|Sir Robert Arbuthnot, KCB|
|Born||19 November 1773
Rockfleet Castle, County Mayo
|Died||6 May 1853 (aged 79)
Hanover Lodge, Regents Park
|Spouse(s)||(1) Susan Vesey
(2) Harriet Smith
|Relatives||Son of John Arbuthnot of Rockfleet Castle; Brother of Rt Rev Alexander Arbuthnot and General Sir Thomas Arbuthnot and Charles Arbuthnot|
General Sir Robert Arbuthnot, KCB, was born at Rockfleet Castle, County Mayo, Ireland, on 19 November 1773 fourth son of John Arbuthnot Senior of Rockfleet, Co Mayo. He was a General in the army, a colonel in the 76th Regiment. He was a Brigadier General in the Portuguese Service and was appointed a Knight of the Tower and Sword of Portugal (KTS). He married his first wife, Susan Vesey in Belfast on 1 February 1802 (who died in Teddington, Twickenham on 30 June 1822). Susan was the only child of Colonel William Vesey of Farm Hill. Sir Robert married second at St James's Church, Piccadilly, 4 January 1826, Harriet Smith (dsp 5 December 1861), daughter of and co-heir of Thomas Smith of Castletown Hall, Lancashire. Sir Robert died in Hanover Lodge, Regent's Park on 6 May 1853, a house in which Admiral of the Fleet Sir Thomas John Cochrane and David Beatty, 1st Earl Beatty, as well as the collector, Matthew Uzielli later lived. [A plaque at St Boniface Church, Bonchurch, Isle of Wight states that he died at Bonchurch].
He was awarded the Army Gold Cross, with three clasps, for the battles of Busaco, Albuera, Badajoz, Nivelle, Nive, Orthez, and Toulouse, and the Military General Service Medal, with two clasps, for Corunna and Ciudad Rodrigo.
He was lieutenant-general, was the brother of the Right Honourable Charles Arbuthnot and of Lieutenant-general Sir Thomas Arbuthnot. He entered the army as a cornet in the 23rd light dragoons on 1 Jan. 1797, and was present at the battle of Ballynamuck in the Irish rebellion on 8 Sept. of the following year. He subsequently served with his regiment at the capture of the Cape of Good Hope in 1806, and in South America as aide-de-camp to General (afterwards Lord) Beresford, with whom and the rest of the troops under General Beresford's command he was made a prisoner of war, and remained a prisoner for eighteen months, until released under the convention made by General Whitelock. On his return from America, Arbuthnot, then a captain in the 20th light dragoons, resumed his position on General Beresford's staff at Madeira, and served with him as aide-de-camp, and afterwards as military secretary, throughout the greater part of the Peninsular war.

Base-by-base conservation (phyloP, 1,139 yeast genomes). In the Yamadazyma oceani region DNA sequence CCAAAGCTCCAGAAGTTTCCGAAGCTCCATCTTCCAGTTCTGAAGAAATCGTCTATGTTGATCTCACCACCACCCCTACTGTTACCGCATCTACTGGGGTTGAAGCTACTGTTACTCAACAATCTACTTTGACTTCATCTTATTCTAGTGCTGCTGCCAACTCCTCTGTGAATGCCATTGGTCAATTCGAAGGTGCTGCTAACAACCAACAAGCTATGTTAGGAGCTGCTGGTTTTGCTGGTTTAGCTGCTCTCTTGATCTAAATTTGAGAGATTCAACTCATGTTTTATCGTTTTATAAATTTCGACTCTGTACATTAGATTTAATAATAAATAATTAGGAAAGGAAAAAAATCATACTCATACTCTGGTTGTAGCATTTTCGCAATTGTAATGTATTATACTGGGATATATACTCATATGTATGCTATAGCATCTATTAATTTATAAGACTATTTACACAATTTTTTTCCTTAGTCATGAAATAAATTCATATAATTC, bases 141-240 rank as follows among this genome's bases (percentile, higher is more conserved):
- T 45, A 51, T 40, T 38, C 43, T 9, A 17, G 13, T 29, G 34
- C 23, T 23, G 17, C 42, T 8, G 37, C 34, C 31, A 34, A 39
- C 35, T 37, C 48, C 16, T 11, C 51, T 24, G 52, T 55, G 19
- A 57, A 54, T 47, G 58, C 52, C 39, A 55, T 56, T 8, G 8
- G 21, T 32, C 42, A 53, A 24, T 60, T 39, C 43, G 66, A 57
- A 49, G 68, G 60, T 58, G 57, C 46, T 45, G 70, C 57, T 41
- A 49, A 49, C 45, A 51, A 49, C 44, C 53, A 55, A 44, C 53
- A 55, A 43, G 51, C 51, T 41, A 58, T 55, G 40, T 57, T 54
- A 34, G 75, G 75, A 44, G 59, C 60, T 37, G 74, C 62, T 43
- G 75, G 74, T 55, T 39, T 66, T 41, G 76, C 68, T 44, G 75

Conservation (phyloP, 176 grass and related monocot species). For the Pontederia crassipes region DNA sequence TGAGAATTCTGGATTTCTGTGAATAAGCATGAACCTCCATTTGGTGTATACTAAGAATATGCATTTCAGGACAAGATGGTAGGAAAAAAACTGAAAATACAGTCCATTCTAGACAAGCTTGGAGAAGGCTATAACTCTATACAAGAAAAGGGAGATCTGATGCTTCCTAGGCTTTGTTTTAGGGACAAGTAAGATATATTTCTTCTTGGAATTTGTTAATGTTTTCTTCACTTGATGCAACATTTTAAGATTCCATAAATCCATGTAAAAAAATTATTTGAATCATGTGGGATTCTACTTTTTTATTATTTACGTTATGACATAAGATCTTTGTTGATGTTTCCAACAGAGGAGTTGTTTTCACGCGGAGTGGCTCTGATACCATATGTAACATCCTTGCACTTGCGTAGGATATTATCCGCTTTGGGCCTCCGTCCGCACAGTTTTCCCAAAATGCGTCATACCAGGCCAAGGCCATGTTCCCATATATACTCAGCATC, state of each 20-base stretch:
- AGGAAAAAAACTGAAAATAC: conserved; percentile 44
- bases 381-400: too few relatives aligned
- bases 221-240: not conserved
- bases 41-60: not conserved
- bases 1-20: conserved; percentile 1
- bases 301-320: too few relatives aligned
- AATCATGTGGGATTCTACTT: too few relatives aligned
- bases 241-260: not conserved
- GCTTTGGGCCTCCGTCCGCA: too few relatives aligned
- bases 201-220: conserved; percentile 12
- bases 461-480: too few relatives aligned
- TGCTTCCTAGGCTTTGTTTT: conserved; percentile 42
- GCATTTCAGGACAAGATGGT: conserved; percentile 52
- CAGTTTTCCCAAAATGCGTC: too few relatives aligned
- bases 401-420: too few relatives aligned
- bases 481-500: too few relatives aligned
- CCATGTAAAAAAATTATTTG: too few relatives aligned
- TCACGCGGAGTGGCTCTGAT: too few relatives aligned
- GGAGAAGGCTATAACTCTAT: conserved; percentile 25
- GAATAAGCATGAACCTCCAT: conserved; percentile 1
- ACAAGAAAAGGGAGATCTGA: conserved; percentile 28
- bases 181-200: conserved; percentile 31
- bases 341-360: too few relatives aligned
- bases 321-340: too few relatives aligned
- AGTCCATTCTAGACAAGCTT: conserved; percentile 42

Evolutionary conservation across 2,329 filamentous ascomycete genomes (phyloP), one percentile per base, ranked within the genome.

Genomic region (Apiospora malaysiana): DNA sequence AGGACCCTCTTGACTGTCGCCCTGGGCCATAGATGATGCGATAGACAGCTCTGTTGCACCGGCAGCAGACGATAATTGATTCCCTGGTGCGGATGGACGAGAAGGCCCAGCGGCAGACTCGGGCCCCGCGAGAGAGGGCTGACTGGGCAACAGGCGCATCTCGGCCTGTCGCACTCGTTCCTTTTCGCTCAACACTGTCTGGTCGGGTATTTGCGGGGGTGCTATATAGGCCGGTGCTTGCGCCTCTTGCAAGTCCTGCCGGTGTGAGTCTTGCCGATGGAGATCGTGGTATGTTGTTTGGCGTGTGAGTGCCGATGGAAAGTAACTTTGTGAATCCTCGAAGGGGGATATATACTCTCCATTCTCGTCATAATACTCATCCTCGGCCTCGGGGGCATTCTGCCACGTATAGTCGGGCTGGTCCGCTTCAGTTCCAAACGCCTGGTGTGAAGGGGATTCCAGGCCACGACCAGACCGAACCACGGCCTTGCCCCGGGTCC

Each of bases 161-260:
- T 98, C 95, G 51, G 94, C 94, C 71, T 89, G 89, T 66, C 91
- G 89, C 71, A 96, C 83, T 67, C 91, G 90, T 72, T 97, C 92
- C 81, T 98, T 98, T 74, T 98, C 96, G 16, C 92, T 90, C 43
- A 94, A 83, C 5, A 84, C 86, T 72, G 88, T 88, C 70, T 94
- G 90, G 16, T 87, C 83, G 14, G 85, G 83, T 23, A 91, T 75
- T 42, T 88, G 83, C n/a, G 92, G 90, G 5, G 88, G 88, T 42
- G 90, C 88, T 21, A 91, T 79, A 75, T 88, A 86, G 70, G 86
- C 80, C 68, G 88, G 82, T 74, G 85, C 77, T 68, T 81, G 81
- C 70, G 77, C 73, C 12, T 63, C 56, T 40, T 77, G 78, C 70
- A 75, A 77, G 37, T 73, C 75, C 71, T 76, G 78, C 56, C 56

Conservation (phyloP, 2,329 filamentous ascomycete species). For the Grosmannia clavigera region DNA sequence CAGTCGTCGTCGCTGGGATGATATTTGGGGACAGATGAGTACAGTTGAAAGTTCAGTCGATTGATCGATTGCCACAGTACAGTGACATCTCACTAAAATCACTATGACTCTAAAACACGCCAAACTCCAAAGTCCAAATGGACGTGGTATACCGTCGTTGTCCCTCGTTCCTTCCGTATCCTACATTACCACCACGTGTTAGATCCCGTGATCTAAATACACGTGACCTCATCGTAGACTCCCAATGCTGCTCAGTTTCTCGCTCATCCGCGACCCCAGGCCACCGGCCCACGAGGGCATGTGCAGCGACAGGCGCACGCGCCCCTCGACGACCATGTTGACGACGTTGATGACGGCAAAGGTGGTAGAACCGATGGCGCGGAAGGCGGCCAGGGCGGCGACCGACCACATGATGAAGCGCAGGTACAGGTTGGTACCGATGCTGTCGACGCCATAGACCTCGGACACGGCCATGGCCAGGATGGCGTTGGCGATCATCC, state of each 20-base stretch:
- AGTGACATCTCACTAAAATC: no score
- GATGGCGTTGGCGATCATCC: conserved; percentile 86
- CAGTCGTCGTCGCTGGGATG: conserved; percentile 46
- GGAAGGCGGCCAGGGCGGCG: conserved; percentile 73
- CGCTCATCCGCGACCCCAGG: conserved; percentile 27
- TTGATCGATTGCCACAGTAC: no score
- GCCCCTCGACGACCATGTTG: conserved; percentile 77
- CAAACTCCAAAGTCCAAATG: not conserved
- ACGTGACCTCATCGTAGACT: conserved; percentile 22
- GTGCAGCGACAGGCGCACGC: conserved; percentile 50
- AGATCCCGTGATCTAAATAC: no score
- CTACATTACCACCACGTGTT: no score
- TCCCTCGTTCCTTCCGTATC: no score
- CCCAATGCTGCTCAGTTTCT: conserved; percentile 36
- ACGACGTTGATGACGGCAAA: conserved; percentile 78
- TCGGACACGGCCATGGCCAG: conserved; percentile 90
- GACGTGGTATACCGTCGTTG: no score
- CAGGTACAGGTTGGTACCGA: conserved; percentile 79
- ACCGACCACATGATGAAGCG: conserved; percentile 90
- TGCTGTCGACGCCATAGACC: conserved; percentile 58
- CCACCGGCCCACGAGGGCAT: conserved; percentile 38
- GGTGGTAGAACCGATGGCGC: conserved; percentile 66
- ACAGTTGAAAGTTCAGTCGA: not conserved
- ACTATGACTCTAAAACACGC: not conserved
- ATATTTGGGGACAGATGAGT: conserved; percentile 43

Few officers have taken part in so many general actions. Besides the battle of Ballynamuck, two at the Cape, and three in South America, Sir Robert was present at the battle of Corunna, the passage of the Douro, the battle of Busaco, the lines of Torres Vedras, the siege and reduction of Olivenza, the first siege of Badajoz, the battle of Albuera, the siege and storming of Ciudad Rodrigo, the third siege and storming of Badajoz, the battles of the Nivelle, Nive, passage of the Adour, and the battles of Orthes and Toulouse. He received the gold cross and three clasps for Busaco, Albuera, Badajoz, Nivelle, Nive, Orthes, and Toulouse, and the war medal and two clasps for Corunna and Ciudad Rodrigo. He also received Portuguese and Spanish orders, including the special star given by the Portuguese government to all English officers of superior rank engaged at Albuera. He brought home the despatches regarding Albuera, and on that occasion was appointed a brevet lieutenant-colonel. He was created a knight of the Tower and Sword by the government of Portugal, and in 1815 was appointed a K.C.B. In 1830 he attained the rank of major-general, and in 1838 was appointed to the command of the troops in Ceylon, after which he commanded a division in Bengal until his promotion as lieutenant-general in 1841. In 1843 he was appointed colonel of the 76th foot. He lived at Hanover Lodge, Regent's Park where he died on 6 May 1853. [A plaque at St Boniface Church, Bonchurch, Isle of Wight states that he died at Bonchurch].
Sir Robert Arbuthnot was an officer of conspicuous gallantry, and was remarkable for his quickness of eye and readiness of resource. At Albuera he distinguished himself by galloping between two regiments, the British 57th and a Spanish regiment, and stopping the fire which by mistake they were exchanging — a feat which he performed without receiving a single wound. In the same battle, at a critical moment, he was enabled by his quickness of sight to discern a retrograde movement on the part of the French, which Marshal Beresford had not perceived, and induced the latter to recall an order which he had just given for the retirement of two batteries of artillery. At an earlier period, in South America, when he and General Beresford were prisoners in the hands of the Spanish, and when all the officers were about to be searched for papers, he contrived by a clever stratagem to secrete in an orchard an important document, viz. the convention which had been executed between General Beresford and the Spanish general Linieres, and of which the Spanish were anxious to regain possession.
- Arbuthnot, Mrs P S-M (1920). Memories of the Arbuthnots. George Allen & Unwin.